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Covenant Through New Eyes: Part 7 – The World of the Temple

Covenant Through New Eyes: Part 7 – The World of the Temple

Welcome to Part 7 of my Covenant Through New Eyes series. Today’s post will explore the World of the Temple. Thus far in the series we’ve noted how the Old Testament presents the reader with different historical/covenantal shifts throughout. Each covenantal shift is preceded by the “tearing down” of the prior “covenantal world” before the world is recreated by God. With each new covenantal recreation there are corresponding changes in the way that God relates to his covenant people. According to James Jordan’s book Through New Eyes these changes are most evidently seen in the following areas:

First, there are the new names that God reveals himself to his people by and the new name He gives His people. Secondly, God presents his people with a new “grant” through which He intends to bless them. Third, God makes new promises to his people now that they have been restructured and recreated. Fourth, there are new covenantal “stipulations” for inter-societal relations and sacramental . Fifth, God ordains a new polity in both the “church” and the “state.” Finally, the capstone of each new covenantal world is the new symbol which encapsulates and sheds light on all the other changes.

In the World of the Tabernacle (Part 6) we saw that the name that God revealed Himself by was “The Lord” (Yahweh or Jehovah) and the term “Israel” rather than “Hebrews” becomes the prevailing term for God’s people. The grant that God gave to Israel was Canaan. The promise that God gave Israel was that he will be “with them” and “in their midst.” The sacramental stipulations that were installed were the Passover and the entire sacrificial system. The societal stipulations installed are seen throuhout the Mosaic Law. The polity for the church centered on the Priests at the Tabernacle and the Levites at the synagogues. The new polity for the state was the installation of the judges. The symbol was the tabernacle. (all pg. 217)

As one reads through this period of the Old Covenant it is not hard to see the decline of the tabernacle establishment during the time of the Judges. Israel wanted a king like all the other nations. “Their desire for a human king was thus both an anticipation of the next covenant, and also a symptom of moral decline.” (pg. 221) This is how God works. When he intends to bring about a new order he does so through the breakdown of a previous order. Jesus told his followers that it is foolish to put new wine into old wineskins lest the old wineskins burst. This is the principle behind covenantal change. When God is about to relate to his people in new ways (new wine) He first looks to prepare His people to receive (new wineskins).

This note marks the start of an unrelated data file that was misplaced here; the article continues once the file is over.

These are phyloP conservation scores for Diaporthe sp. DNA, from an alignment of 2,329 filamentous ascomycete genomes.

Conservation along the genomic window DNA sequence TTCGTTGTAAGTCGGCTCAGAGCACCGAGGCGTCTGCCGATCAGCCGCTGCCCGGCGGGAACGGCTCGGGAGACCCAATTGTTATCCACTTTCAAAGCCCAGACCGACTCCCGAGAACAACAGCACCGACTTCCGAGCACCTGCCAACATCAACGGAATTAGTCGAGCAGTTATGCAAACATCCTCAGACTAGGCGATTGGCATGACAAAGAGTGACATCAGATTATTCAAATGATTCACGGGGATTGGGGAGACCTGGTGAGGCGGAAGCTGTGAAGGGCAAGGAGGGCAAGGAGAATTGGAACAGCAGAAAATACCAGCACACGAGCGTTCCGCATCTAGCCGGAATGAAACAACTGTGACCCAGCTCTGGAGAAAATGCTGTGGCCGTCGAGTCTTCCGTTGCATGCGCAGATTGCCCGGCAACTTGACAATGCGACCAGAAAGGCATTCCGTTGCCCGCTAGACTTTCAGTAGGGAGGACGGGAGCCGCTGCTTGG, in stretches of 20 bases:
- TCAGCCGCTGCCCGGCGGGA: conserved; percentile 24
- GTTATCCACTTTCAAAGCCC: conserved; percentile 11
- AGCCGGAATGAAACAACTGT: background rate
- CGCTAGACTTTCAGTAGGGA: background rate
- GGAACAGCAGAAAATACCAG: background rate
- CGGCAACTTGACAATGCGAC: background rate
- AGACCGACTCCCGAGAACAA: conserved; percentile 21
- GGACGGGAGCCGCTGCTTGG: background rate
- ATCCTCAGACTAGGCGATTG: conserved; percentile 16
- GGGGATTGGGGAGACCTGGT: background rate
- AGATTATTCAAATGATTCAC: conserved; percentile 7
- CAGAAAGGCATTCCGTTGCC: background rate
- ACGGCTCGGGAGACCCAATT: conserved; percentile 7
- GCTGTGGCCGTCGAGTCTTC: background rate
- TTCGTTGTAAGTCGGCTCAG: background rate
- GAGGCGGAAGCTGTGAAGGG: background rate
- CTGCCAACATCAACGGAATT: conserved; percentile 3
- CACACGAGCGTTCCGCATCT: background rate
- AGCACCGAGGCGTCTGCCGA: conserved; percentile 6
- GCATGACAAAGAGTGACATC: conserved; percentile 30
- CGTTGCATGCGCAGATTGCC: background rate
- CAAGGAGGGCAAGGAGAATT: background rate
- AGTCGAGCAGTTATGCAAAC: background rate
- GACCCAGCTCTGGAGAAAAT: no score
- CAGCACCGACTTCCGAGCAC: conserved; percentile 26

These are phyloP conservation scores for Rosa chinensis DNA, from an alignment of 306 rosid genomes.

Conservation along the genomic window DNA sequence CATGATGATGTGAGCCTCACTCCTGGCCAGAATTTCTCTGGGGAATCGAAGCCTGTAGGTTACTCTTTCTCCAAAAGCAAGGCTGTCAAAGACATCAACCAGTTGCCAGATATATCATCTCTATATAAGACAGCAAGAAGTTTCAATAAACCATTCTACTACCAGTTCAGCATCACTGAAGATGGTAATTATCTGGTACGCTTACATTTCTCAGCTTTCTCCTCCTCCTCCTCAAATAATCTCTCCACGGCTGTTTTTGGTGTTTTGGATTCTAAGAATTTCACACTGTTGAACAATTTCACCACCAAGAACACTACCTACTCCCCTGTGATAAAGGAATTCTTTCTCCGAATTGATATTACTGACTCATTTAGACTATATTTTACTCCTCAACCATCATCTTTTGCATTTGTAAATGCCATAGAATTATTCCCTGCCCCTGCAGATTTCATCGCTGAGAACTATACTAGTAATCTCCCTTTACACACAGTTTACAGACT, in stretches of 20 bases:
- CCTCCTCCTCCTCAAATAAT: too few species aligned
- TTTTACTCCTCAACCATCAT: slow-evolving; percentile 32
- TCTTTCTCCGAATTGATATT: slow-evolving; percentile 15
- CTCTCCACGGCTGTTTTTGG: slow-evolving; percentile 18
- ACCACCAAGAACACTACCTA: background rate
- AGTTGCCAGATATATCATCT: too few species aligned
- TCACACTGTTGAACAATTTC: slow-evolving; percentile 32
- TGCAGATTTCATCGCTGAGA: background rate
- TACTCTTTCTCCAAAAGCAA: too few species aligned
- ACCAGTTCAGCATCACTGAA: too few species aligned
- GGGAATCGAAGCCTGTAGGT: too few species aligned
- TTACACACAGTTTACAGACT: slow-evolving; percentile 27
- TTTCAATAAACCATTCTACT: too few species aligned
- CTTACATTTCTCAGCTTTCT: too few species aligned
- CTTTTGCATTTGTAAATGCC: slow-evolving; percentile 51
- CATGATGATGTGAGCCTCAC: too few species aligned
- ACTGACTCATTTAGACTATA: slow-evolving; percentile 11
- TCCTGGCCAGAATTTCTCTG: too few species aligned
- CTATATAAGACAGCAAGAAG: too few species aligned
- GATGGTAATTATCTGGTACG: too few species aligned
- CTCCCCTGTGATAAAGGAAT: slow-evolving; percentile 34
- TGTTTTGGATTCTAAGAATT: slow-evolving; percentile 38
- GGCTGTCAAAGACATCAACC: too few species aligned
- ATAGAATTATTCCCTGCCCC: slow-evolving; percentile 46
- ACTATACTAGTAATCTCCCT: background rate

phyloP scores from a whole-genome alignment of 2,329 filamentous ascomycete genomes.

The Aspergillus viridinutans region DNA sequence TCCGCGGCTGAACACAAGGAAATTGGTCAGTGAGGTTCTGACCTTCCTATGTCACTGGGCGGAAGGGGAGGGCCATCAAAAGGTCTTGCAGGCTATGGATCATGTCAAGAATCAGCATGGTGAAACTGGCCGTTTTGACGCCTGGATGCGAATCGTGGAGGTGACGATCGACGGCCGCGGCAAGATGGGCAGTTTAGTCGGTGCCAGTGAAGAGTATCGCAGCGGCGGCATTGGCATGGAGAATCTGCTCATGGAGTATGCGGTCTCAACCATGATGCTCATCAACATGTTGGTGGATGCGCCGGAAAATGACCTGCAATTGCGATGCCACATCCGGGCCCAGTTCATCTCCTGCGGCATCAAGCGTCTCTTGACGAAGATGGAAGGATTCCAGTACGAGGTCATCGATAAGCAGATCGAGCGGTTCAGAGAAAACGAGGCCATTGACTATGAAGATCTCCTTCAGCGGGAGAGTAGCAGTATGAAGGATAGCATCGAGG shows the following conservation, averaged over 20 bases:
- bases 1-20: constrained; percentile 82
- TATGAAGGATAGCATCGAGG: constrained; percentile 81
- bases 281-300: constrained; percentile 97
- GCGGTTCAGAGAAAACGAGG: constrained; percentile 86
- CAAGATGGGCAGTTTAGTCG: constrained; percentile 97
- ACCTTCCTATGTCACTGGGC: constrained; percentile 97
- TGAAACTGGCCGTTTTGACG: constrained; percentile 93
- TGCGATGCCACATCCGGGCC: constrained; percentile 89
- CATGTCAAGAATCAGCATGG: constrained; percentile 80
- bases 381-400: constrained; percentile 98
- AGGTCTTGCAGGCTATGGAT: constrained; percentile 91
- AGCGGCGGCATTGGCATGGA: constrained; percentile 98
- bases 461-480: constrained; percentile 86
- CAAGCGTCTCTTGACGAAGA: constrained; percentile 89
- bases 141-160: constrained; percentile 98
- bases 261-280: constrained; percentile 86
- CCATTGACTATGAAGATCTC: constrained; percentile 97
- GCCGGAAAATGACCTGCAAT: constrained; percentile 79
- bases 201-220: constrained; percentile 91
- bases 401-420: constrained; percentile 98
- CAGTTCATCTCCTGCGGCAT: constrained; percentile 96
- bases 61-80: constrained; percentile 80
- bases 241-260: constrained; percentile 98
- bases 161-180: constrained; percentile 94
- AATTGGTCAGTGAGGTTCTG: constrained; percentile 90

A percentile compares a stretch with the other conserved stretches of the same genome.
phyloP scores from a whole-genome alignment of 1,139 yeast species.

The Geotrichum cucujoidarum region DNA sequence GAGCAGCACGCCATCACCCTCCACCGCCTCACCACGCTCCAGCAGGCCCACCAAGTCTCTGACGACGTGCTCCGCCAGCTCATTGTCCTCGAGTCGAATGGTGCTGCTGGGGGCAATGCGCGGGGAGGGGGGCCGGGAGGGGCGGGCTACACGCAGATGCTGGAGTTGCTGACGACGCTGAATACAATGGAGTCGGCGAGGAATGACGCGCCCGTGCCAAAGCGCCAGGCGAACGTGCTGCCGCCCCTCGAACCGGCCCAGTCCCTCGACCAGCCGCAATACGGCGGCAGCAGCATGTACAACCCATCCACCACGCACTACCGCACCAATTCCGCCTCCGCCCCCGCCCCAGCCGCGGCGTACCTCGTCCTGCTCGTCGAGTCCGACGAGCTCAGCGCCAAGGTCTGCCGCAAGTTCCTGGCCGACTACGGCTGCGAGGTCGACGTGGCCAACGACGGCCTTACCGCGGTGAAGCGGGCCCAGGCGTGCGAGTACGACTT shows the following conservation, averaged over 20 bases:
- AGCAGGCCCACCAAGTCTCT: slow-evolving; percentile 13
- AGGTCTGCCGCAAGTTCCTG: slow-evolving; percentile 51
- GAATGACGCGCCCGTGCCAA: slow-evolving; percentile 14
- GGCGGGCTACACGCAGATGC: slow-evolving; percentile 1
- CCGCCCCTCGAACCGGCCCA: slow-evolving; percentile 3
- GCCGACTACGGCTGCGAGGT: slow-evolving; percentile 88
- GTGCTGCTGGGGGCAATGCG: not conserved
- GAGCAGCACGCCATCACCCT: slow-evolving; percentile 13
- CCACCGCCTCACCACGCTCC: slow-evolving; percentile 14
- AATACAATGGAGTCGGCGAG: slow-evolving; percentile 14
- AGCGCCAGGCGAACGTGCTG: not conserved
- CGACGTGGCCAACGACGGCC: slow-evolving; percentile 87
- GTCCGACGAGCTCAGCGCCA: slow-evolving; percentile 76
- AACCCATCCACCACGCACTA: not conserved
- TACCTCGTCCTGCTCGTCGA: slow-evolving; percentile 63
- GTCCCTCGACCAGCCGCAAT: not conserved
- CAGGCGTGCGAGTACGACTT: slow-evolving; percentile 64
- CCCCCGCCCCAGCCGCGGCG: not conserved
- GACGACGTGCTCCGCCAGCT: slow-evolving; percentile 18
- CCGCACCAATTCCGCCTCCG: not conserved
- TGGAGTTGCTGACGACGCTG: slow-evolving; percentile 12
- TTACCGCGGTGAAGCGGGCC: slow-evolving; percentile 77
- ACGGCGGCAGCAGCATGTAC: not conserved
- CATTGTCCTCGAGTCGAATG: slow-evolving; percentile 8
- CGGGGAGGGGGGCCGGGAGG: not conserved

It no longer made sense for God’s sanctuary to be in a tabernacle/tent now that Israel was (more or less) established in the land of Canaan. In Part 6 we saw that both the Hebrew people and the Tabernacle were images of “God’s House.” Because the Hebrews were moving through the wilderness and not settling in the land it made sense that God’s symbolic house, the Tabernacle, should take the form of a portable tent. But now that God’s house, Israel, were settling in Canaan it is appropriate that God’s symbolic house would change from a portable Tabernacle to a settled temple.

Like most of God’s covenantal actions there are several layers at play throughout the storyline. In the World of the Temple we have interplay between the storylines of the king(s) (Saul/David/Solomon), the priesthood (Ithamar/Ahimelech/Abiathar vs. Eleazar/Zadok), the Ark, and the Temple, among other things. Unfaithfulness in these areas tends toward the breaking down of the old order while faithfulness in these areas tends towards the establishment of a new world. The movements of the Ark determined the actions of the kings which had an effect on the lives of the priests. All of this caused either the destruction of the world of the Tabernacle or the creation of the World of the Temple. Jordan summarizes the transition nicely in the following: